Teenage substance abuse - How to have ‘that’ conversation

Teenage substance abuse - How to have ‘that’ conversation

As a father to a 2 ½ year old daughter, and with my own frightful personal experience of substance abuse, the very thought of my daughter potentially engaging in substance use in the future terrifies me. Yup, Zoey is not even 3 and I’m worried about my reactions to this already.
 
So I can only imagine the utter fear and panic that today parents experience when they start to see signs their teenager may be abusing drugs or alcohol or have noticed them acting strangely.
 
I suppose the first though or reaction for the parent is one of ‘confrontation’ about their childs behaviour, I think that’s understandable, however, what if these signs were due to something else? Anxiety? Depression?

How will both YOU and THEY feel after confrontation?

 

Maybe you start to doubt your parenting.  
 

“Maybe I didn’t educate them enough about drugs” or “I didn’t want to plant the seed”.

 

The reality is, maybe you just didn’t know HOW to talk to them about this and you don’t know how to talk to them about the changes you are seeing.
 
Every day is a school day, even for me, so let’s look at some of the Signs associated with teenage substance misuse and how you can successful approach and talk openly and safely about the issue.
 

Together we will learn how to engage in an OPEN CONVERSATION not a CONFRONTATION.
 
Signs to be aware of

Before you have a conversation with your teenager, let’s look at the signs that may indicate they are using substances / alcohol. Look out for:
 
Noticeable changes in appetite and weight
Neglecting normal responsibilities
Changes in self-care and personal hygiene
Changes in sleep patterns
Behaviour changes
Symptoms of intoxication, such as constant runny nose or sniffing, flushed face, slurred speech, bloodshot eyes, excessively tired, excessive itching, difficulty walking and controlling body movements
Dramatic mood changes
Financial problems


 
Have a Conversation not a Fight 

If the above signs are clearly evident then it’s probably about time for you to sit down and have a real open and honest conversation. Always try to remain calm, don’t let frustration or anger get the better of you. Any therapeutic benefit will STOP if this happens and instead your teenager may clam up, get defensive, or even break down.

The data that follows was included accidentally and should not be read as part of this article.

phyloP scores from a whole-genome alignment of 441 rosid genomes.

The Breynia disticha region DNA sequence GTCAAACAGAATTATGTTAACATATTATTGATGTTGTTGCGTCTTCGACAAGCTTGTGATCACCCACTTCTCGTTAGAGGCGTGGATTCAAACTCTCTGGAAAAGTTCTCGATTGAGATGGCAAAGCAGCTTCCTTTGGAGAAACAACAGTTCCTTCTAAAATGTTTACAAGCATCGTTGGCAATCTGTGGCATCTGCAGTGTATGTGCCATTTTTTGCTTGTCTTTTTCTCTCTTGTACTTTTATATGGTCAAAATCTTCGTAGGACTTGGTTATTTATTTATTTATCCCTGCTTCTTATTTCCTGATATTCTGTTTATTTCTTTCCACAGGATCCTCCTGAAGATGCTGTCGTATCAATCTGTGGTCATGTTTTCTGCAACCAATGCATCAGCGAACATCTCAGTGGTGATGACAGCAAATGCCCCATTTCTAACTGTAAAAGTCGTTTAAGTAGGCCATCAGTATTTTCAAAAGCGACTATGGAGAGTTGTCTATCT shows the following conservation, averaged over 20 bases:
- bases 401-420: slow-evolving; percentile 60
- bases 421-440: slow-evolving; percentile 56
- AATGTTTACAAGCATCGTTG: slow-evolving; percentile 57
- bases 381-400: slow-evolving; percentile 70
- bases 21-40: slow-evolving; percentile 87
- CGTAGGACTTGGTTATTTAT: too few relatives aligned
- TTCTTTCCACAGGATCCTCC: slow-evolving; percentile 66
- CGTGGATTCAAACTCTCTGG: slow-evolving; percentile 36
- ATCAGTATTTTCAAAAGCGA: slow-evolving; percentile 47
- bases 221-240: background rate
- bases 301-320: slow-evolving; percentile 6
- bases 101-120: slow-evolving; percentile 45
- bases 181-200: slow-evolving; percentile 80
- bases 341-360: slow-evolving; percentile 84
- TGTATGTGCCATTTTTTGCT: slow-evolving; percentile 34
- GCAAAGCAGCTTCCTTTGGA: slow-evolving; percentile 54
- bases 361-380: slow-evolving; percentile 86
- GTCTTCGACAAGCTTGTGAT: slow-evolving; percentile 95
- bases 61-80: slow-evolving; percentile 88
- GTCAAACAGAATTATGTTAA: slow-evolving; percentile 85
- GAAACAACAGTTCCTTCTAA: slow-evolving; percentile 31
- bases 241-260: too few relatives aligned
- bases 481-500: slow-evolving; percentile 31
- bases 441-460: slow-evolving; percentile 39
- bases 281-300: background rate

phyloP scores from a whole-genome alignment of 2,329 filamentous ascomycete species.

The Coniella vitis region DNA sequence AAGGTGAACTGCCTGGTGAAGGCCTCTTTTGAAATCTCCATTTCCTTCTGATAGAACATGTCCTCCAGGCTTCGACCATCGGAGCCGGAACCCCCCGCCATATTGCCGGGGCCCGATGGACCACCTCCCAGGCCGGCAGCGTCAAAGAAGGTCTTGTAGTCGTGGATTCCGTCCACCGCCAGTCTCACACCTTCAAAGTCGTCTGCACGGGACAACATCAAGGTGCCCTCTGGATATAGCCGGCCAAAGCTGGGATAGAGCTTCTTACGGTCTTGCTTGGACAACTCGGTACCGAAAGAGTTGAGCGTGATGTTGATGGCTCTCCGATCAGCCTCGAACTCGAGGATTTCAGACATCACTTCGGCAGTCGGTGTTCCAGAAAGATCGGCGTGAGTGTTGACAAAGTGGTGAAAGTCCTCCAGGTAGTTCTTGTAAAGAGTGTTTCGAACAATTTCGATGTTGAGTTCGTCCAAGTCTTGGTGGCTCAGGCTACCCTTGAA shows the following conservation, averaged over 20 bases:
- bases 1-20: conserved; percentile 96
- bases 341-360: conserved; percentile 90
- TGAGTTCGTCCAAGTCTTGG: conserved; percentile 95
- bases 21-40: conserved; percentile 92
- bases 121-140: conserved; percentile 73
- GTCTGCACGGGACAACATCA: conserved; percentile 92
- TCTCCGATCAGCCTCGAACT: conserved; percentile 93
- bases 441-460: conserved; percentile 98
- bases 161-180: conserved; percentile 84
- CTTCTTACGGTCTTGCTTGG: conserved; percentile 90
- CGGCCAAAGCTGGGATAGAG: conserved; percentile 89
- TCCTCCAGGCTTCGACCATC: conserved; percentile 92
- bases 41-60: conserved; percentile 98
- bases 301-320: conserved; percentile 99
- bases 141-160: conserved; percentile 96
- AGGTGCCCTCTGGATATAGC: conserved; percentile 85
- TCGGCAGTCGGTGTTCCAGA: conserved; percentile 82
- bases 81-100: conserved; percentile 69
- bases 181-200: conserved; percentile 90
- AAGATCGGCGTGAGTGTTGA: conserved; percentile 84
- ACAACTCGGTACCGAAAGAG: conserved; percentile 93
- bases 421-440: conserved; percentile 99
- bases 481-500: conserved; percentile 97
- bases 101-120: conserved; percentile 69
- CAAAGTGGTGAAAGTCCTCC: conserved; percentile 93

Firstly, listen to them. Ask them what’s going on in their life. Use open-ended questions, such as “How did you feel in that situation?” What can I do to help you?” “Can you tell me why you started using drugs?” Getting them to open up without judgment and offering support, this could be the difference between them asking for help or from running from the situation completely.
 
This is a delicate situation that needs real compassion and patience (that’s easy to say right?). When you talk to them, they may tell you that they don’t abuse substances or even still, appear ambivalent to using them. If this is the case this is where, as a parent, you get to reiterate your house rules about drugs and alcohol and what consequences come with those choices clearly.


 
Educate them in a non-patronising fashion.

In today’s society, the challenge of educating your teen about drugs is one of unlimited access to information. Your teenagers will probably have a better insight into illicit substances than you do. However, reminding them about the negative effects substance misuse reinforces the that it can cause behaviour changes, negative health issues—ones that could be life-threatening.


Again keeping those lines of communication open is really important, so they’re more willing to keeping talking with you. There are many reasons why people chose to abuse substances / alcohol, whether its peer pressure, anxiety, and depression or just wanting to experiment.


 
Try not to punish them.


It is so tempting to use the weapons of discipline we have as parents in an attempt to solve this problem. Giving your teenager ultimatums or punishing them for their drug abuse will inevitably send them away from you. That is the opposite of what you want.


The reality is that grounding me, taking away my possessions – phone, computer etc. did NOT stop me from using drugs or force me to quit. They need you calm without the use of threats, and they need support from you in order to get treatment if needed.


Ultimately, they need to know you love them and that all you want what’s best for them.


I hope we are never in a position to have to utilise these things, however we live in a society guided by peer pressure, desire for acceptance and access.


The key to helping is in the understanding.

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